Willie McCovey, a man who deserves the title “Legend”.

willie mac


A Class Act

I regularly have these conversations with other sports fans.

“Whose your favorite baseball player?

“I don’t have favorite players.  I follow teams.”

“But Posey?  Pence?  Curry?  Lebron?”

“No.  I follow teams.  With all of the movement of players from team to team and all of the things you learn about their human weaknesses at some point, I don’t fall in love with the players.  I follow the teams.”

As long as I can recall being a fan of sports, when it comes to the team games in America, I have been a fan of the San Francisco Giants, the Golden State Warriors, and the Pittsburgh Steelers.  I’ve spent my life in Northern California. As a result, that last favorite team — the Steelers — frequently results in raised eyebrows.  The thing is, I grew up in the 70s.  The decade when the Steelers were winning four Super Bowls, the 49ers sucked, and the Raiders were the root of all evil. I’ve been a Steelers fan ever since.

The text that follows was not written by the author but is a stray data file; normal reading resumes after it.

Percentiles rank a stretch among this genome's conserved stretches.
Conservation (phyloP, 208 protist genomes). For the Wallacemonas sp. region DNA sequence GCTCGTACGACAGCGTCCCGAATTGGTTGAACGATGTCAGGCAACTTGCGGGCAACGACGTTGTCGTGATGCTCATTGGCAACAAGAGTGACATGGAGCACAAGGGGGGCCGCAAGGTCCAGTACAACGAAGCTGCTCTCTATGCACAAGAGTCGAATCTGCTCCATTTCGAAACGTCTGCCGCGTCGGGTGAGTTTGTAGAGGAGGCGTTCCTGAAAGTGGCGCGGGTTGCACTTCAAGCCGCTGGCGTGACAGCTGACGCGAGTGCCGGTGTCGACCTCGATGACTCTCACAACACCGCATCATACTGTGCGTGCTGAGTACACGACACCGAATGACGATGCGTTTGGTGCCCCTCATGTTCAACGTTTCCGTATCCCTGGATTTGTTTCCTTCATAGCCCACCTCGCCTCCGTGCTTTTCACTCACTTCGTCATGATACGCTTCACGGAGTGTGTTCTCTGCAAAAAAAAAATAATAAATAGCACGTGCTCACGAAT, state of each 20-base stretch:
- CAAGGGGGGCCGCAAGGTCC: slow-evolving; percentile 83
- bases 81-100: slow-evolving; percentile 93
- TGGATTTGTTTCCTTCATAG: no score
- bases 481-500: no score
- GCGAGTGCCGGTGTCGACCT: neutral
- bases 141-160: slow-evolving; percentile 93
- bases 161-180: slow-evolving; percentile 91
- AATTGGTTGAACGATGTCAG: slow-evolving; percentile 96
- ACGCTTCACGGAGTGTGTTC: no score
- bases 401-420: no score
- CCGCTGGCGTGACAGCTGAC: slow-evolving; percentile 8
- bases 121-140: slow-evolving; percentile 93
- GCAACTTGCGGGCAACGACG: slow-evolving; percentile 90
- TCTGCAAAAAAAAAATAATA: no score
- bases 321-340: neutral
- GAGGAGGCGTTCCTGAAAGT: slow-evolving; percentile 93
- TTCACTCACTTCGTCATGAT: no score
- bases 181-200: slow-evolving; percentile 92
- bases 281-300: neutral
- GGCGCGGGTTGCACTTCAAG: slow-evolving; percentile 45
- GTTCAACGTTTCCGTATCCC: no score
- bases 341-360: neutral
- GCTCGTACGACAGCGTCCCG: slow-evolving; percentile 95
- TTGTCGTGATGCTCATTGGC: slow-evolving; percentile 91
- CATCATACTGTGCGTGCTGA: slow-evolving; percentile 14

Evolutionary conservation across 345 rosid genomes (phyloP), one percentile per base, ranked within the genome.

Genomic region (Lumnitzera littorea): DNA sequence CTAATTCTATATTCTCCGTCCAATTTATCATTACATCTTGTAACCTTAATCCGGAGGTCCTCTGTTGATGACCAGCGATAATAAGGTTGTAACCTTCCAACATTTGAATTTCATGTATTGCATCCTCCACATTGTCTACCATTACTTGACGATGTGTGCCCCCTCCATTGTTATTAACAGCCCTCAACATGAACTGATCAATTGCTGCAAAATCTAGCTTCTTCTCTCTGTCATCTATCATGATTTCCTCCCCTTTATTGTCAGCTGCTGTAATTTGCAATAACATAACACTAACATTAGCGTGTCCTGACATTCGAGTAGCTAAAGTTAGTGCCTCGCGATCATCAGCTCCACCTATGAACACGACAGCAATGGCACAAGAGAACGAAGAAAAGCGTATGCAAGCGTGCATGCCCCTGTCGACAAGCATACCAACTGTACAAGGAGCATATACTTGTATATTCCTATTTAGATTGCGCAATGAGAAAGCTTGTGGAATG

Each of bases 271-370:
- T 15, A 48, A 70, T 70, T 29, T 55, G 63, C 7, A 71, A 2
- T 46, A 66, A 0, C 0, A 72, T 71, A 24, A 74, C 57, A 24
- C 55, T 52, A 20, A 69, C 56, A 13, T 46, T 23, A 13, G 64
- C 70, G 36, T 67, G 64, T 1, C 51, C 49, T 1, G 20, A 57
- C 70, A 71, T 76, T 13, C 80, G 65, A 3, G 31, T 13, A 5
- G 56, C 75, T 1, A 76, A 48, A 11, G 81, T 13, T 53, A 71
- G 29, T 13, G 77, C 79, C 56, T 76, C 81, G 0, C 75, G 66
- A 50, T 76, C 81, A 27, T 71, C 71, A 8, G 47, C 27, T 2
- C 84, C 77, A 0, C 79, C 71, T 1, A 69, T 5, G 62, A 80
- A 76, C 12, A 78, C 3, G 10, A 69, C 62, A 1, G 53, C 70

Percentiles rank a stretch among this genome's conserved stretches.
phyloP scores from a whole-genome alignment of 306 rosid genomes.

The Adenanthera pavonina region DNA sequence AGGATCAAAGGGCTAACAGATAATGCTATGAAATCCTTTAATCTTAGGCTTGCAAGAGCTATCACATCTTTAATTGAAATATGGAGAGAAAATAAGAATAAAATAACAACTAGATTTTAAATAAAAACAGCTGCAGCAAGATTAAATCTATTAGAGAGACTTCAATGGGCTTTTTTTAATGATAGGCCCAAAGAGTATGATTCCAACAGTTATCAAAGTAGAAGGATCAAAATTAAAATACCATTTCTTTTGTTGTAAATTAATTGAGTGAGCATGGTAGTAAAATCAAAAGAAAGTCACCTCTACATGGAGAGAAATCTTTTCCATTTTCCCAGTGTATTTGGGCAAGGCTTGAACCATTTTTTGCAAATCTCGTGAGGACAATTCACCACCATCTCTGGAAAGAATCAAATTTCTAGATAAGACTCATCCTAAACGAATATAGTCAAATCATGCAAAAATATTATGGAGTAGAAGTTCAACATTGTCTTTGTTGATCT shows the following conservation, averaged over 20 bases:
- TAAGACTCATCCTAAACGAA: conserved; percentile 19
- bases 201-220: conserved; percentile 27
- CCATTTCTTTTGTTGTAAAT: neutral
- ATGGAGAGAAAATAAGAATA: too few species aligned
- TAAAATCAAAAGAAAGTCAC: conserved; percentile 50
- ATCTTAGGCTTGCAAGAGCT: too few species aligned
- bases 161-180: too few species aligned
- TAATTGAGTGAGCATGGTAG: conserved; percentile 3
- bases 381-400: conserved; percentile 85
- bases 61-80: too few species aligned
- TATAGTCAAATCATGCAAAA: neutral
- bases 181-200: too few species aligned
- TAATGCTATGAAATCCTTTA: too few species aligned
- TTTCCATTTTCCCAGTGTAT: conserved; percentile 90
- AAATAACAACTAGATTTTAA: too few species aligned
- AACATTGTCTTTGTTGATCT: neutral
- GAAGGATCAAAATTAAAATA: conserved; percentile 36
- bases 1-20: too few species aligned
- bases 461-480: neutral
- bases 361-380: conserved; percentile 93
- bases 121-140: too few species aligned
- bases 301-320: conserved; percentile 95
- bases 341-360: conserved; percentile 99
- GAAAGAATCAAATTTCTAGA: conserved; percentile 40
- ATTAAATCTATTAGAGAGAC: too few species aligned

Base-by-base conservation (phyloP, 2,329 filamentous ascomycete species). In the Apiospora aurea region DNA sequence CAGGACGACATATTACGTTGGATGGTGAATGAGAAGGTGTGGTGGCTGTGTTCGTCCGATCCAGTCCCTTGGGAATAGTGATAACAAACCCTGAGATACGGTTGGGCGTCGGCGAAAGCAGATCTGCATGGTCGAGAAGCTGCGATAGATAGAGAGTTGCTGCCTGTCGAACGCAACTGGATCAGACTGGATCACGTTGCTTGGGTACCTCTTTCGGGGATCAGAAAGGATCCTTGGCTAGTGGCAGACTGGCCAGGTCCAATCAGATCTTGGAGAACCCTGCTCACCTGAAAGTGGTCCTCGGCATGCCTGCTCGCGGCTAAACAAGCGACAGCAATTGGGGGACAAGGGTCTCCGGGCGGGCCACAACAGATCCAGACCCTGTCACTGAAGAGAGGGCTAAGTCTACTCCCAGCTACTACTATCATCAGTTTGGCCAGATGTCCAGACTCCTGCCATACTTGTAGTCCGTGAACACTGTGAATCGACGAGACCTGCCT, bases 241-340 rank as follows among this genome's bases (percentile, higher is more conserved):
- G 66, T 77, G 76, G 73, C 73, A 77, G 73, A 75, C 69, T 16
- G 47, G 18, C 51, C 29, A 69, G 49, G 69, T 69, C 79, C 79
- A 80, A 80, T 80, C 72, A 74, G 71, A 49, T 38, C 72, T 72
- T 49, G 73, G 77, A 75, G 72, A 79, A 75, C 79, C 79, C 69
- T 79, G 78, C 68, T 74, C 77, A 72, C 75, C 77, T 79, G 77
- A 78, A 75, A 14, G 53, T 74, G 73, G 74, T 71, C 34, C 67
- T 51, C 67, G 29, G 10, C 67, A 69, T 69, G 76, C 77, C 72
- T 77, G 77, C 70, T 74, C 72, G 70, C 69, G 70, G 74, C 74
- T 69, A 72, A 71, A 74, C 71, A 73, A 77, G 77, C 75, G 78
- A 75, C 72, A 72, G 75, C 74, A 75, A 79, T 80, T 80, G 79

The reality is, however, that my first, last, and only love when it comes to real and true sports fandom is the San Francisco Giants. I have struggled with remaining interested in the NBA as the game has grown more and more boring as the years go by. It’s only the recent success of the Warriors that has brought be back into the fold. And the NFL? Bah. I detest them. Their dominance. Their arrogance. The fact that as the baseball season turns its late summer attention to heated pennant races, the sports pages turn their attention to the NFL preseason — as in, practice and games that don’t count. I have hated that for years. If I had my way, although I follow the NFL because I am an inveterate sports fan, the league would cease to exist. Tomorrow.

But the Giants. The baseball San Francisco Giants. It’s been a love affair ever since I was a child. Listening to them on the radio on KNBR as I went to sleep. Reading the box scores in the paper every morning for years. Decades. Living through years and years and years of suffering.